In a report to Washington, the diplomats added that Chinese oil companies operating in Ecuador were still directed by provincial and local governments back home, and “as China’s domestic oil exploration opportunities have dried up, these bureaus have attempted to sell their expertise overseas”. In addition to Ecuador, the US Embassy noted that China had plans to increase its oil presence in the neighbouring and volatile nation of Colombia.
Oil logistics problem
For China, exploring oil in South America and other parts of the world has simply become a geopolitical imperative. Even as US oil imports are set to halve between 2000 and 2035, owing to rising domestic output from both conventional and shale fields, increased ethanol blending and improvements in vehicle efficiency, China’s oil imports are projected to surge up to 12 million barrels per day by the end of the same period.
Indeed, according to Goldman Sachs, China’s thirst for oil has become so voracious that the country will become the world’s largest petroleum importer by mid-2013.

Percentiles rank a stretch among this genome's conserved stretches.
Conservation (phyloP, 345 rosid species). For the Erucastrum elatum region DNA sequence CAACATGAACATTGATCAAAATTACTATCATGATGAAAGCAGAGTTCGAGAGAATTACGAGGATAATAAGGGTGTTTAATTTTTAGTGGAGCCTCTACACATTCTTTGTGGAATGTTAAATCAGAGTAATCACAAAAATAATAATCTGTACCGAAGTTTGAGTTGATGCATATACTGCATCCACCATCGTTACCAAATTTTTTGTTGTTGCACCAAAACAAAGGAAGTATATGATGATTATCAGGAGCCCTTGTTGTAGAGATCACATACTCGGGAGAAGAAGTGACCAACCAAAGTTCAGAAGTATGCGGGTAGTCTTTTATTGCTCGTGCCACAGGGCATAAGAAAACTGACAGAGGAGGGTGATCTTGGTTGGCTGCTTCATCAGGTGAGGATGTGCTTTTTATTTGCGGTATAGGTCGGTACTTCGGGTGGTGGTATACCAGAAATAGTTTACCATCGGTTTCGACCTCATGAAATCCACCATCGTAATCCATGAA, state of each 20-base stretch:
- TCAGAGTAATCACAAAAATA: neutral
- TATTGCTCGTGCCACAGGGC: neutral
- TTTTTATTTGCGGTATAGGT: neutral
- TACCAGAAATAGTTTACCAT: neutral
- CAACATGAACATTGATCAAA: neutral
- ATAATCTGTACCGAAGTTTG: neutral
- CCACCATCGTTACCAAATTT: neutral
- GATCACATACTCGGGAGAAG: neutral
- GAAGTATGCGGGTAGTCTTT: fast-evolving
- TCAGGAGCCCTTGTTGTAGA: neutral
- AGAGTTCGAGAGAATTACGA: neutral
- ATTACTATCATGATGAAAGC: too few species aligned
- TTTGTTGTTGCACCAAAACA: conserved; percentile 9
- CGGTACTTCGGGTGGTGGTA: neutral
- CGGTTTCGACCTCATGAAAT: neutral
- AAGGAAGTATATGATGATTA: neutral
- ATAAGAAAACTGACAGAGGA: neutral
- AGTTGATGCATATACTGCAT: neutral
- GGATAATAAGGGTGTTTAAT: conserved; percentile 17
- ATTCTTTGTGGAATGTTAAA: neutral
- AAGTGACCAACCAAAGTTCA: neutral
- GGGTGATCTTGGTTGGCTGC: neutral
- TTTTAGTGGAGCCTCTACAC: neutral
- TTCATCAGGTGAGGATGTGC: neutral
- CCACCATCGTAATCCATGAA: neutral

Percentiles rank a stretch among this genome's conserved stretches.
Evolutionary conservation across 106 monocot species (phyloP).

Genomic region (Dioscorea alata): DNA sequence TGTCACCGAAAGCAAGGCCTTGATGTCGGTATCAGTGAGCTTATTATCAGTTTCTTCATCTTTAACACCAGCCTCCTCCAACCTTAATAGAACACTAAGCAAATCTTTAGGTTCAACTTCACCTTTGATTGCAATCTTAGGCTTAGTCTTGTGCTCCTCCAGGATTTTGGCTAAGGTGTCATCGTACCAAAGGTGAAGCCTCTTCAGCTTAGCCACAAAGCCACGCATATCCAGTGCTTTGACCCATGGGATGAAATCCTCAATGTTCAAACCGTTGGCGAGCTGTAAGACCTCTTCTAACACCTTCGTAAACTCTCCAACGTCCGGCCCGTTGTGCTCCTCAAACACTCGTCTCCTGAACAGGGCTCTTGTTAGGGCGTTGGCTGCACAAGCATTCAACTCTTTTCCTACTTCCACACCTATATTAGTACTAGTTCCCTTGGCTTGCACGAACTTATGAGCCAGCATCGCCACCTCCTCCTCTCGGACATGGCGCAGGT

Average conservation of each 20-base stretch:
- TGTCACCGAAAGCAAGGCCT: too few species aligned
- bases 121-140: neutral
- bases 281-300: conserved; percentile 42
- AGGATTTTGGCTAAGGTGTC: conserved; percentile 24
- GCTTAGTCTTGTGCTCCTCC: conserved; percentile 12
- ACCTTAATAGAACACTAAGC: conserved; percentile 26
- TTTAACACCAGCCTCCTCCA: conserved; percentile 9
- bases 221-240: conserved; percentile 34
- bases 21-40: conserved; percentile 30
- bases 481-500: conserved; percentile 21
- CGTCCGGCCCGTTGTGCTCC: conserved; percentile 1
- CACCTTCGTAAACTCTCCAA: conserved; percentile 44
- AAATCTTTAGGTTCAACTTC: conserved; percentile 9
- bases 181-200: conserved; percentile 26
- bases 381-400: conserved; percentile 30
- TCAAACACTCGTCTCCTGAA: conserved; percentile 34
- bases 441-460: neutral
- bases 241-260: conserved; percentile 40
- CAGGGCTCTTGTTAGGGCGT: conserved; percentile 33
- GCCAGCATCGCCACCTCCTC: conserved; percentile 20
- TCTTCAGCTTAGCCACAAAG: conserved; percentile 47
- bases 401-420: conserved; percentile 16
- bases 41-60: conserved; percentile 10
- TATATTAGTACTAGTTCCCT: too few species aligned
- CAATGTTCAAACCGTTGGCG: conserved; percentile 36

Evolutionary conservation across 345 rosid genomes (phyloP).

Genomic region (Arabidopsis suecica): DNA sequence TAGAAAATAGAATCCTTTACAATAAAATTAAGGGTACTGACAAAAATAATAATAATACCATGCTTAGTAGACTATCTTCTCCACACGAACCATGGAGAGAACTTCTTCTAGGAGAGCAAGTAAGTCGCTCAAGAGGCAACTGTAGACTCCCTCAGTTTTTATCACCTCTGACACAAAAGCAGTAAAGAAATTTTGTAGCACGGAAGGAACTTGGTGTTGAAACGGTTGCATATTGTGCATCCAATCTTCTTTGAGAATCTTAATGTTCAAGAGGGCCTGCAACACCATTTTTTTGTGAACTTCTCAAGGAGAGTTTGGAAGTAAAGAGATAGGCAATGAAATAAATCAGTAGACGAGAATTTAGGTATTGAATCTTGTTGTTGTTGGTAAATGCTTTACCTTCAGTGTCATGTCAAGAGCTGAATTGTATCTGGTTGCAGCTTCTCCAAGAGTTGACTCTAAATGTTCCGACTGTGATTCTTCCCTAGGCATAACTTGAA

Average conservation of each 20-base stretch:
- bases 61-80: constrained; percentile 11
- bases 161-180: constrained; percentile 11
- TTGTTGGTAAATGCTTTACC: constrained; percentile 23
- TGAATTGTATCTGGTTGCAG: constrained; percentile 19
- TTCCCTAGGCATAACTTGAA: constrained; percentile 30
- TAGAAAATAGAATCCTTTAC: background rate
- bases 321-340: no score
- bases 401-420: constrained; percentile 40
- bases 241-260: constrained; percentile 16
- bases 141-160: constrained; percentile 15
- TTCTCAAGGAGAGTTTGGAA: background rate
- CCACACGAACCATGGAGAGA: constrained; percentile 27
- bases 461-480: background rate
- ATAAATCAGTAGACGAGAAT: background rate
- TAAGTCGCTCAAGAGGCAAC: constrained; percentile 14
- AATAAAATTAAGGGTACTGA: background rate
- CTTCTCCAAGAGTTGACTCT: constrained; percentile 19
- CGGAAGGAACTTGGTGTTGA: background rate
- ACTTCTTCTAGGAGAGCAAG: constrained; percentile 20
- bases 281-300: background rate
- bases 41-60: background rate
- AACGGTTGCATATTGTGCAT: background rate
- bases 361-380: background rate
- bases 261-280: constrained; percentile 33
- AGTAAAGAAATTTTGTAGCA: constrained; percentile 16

If hostilities should break out in the Middle East, this would prove particularly problematic for China as Beijing gets 50 per cent of its oil from the Gulf. Iran has warned that it might block the Straits of Hormuz – the only way out of the Gulf by sea – if the West prevents it from selling its oil. The role of the Straits cannot be understated – every day, an average of 17 million barrels of oil pass through this crucial area aboard tankers.
China gets most of its Gulf oil from Saudi Arabia – 1 million barrels per day to be exact. However, Beijing also relies on Iran for 11 per cent of its oil, and China is the largest buyer of petroleum from the Islamic Republic.
As far back as 2004, Sinopec signed memorandums of understanding with the Iranians to develop the Yadavaran oilfield, containing 3.2 billion barrels of oil. Five years later, China inked billions of dollars worth of contracts to help expand Iranian oil refineries, and Sinopec has continued to play a key role in developing Tehran’s hydrocarbon resources.
Chinese leaders are hardly unaware of the need to find an alternative to their oil logistics problem. More than a decade ago, they decided to reduce the proportion of petroleum imports carried by tanker because of the vulnerability of shipping lanes from the Persian Gulf. From a technical standpoint, however, the solution to China’s transport dilemma isn’t very straightforward.